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Design History: 5 Radical Modernist Works by Dan Friedman

Posted by Tanner Woodford on Apr 25, 2017 11:00:00 AM
Tanner Woodford

Proud Sponsor Alert: Artisan's Chicago office is a proud to be on the list of sponsors for our friends at the Chicago Design Museum. Here's their latest Guest Blog, written by Co-Founder Tanner Woodford.

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Dan Friedman: Radical Modernist opens on April 28, 2017 at the Chicago Design Museum. Curated by Friedman himself, it reaffirms the twentieth-century tenets of modernism, rejects corporate style, and advocates for expression and purpose in one’s work.

A combination of objects, photography, and Friedman’s philosophy on work and life, the show celebrates risk, experimentation, and optimism. Get a taste of what is to come!

5 Projects by the Prolific Dan Friedman

1. Portrait of Dan Friedman in front of The Wall

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The artwork against which Dan Friedman can be seen gleamingly posing is called The Wall (1985). It is an assemblage made to appear like an actual wall preserved in a state of explosive fragmentation. It was made using painted wooden structures, light fixtures, and various painted found objects. 

Photo: Tseng Kwong Chi

2. Cover design for Typografische Moatsblätter

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Typografische Moatsblätter was a Swiss printing and typography trade publication, 1971

This cover was designed by Dan Friedman as a visual manifesto for a more inclusive typography suggested by using abstractions of letterforms found in Times Square in New York City. This poster demonstrates Friedman’s belief that legibility and unpredictability must complement each other to create an interesting disturbance in the communication process and break the well established boundaries of typography.

Photo: Dan Friedman 

3. Fountain Table, 1988

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A prototype commissioned by Formica Corporation as an experiment with their stone-like material called Surell.

“Mental furniture describes new forms in which functionalism is not the only a goal, but a vehicle for symbolic meanings beyond those involving use.” Friedman advocated that form should follow function, but it should follow fantasy and new mythologies as well.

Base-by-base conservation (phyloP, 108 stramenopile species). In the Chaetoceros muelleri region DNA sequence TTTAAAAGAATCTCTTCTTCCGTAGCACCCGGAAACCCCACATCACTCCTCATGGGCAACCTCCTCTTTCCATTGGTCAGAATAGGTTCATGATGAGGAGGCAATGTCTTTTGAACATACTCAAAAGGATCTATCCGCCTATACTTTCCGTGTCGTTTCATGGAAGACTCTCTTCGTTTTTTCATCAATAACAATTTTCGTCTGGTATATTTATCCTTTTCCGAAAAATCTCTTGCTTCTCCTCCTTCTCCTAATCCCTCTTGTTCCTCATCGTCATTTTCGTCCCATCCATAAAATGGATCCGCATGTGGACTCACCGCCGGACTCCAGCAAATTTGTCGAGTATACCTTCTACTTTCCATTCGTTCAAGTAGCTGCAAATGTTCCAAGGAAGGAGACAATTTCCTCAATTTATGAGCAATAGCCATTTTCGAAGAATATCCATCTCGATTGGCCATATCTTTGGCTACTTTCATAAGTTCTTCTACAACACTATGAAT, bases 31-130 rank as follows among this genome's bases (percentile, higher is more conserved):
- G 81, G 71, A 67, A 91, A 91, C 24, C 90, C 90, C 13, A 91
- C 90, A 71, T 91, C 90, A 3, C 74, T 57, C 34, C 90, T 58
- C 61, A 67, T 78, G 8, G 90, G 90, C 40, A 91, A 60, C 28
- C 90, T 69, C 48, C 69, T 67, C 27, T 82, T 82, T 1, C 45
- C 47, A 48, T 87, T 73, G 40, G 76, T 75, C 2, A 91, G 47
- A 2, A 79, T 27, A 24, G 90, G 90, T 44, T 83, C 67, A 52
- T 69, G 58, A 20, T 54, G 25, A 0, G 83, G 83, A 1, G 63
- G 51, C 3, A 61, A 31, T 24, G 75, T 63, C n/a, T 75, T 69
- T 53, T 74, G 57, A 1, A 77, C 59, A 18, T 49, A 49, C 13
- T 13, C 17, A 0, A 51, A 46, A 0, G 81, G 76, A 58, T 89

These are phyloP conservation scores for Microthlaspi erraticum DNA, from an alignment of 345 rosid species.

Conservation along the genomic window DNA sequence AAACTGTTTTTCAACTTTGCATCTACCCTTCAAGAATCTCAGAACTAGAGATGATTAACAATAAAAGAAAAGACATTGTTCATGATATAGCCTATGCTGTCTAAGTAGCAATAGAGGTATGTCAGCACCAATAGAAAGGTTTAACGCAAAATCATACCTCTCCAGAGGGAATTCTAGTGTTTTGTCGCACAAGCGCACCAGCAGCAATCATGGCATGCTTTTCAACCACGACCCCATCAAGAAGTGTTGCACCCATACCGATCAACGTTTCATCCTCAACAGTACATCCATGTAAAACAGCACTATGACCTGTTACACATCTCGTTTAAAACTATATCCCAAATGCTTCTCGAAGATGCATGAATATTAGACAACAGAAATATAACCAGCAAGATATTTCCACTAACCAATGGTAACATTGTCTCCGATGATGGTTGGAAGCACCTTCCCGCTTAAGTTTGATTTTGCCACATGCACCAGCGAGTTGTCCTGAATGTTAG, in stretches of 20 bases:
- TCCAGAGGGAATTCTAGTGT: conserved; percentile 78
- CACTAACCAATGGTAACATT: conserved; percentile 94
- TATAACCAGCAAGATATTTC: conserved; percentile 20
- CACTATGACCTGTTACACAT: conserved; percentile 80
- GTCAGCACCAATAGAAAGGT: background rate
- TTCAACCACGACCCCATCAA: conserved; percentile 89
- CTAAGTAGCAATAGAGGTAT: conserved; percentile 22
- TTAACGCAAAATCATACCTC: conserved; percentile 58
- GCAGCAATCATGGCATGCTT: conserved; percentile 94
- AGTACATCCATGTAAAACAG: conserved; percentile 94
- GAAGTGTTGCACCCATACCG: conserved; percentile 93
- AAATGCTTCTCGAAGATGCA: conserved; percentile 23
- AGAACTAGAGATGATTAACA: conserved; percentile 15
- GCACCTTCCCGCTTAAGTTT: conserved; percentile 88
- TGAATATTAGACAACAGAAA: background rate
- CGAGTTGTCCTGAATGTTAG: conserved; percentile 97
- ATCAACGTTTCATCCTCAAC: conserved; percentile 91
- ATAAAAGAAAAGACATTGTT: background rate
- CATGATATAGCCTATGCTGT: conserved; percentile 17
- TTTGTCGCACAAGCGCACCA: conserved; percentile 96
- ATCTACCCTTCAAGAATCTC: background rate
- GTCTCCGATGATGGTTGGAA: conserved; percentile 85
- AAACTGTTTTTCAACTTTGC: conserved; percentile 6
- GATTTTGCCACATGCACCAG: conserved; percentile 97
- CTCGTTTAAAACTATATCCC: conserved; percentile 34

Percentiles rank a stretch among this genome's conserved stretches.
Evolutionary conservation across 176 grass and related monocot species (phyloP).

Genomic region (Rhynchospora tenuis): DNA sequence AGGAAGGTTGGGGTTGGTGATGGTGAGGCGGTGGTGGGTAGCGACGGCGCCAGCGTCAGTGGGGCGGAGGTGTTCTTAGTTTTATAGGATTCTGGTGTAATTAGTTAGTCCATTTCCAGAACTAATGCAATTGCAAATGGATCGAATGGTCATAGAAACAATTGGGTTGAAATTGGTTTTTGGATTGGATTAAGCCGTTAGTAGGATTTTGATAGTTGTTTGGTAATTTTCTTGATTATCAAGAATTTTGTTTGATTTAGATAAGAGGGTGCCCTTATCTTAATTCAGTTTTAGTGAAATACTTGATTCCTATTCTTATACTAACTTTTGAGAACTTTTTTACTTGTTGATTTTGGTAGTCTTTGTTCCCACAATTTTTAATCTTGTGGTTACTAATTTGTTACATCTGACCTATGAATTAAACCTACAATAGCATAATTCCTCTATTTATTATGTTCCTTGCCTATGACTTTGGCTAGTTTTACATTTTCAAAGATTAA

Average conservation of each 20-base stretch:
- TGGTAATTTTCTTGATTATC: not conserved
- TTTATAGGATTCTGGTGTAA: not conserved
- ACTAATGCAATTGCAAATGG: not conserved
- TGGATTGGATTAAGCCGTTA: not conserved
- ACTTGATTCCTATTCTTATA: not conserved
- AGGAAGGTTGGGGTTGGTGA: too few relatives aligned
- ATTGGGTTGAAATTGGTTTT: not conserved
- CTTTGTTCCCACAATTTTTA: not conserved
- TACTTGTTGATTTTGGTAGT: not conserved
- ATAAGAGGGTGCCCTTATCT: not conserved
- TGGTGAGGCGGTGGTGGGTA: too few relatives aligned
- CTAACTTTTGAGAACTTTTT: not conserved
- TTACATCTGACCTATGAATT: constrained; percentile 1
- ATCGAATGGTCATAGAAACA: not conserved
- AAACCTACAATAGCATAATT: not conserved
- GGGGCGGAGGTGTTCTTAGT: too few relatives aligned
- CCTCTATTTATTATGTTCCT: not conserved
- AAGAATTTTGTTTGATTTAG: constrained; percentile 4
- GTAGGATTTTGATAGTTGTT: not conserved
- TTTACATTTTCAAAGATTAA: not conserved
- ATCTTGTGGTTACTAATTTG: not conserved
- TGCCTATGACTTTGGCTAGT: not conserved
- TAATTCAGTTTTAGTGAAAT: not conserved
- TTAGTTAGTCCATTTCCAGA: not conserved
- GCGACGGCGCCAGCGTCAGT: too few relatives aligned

Photo: Joe Corsia Jr. 

4. NEO, 1988

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NEO was an announcement for new fashion collection by WilliWear

The image depicts a poster made for one of the many corporate identity projects Friedman undertook at the pinnacle of his career as a commercial graphic designer. The Citibank makeover is another one of his most celebrated projects. He envisioned furniture and interior design for their Paris store as well. 

Photo: Joe Corsia Jr. 

5. Visual Laboratory

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Friedman considered his home a visual laboratory,” constantly changing the interior design to explore new forms of expression.

This image depicts one of the many dynamic architectural interventions that veiled Dan Friedman’s home, which he referred to as his “primary laboratory,” between 1982 and 1988. He was greatly influenced by the societies he traveled to and experienced that did not distinguish between art and design, but immersed themselves in it instead.

Photo: Tim Street-Porter

Want More Good Design?

Join the design museum, Chicago's coolest design fans, and Artisan Talent on Friday, April 28th for the opening party of Dan Friedman: Radical Modernist. Purchase tickets here.

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The Chicago Design Museum strengthens design culture and builds community by facilitating the exchange of knowledge through dynamic experiences. Learn more and consider signing up for a membership here.

Artisan is a proud sponsor of the Chicago Design Museum.

 

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Tags: Design Resources

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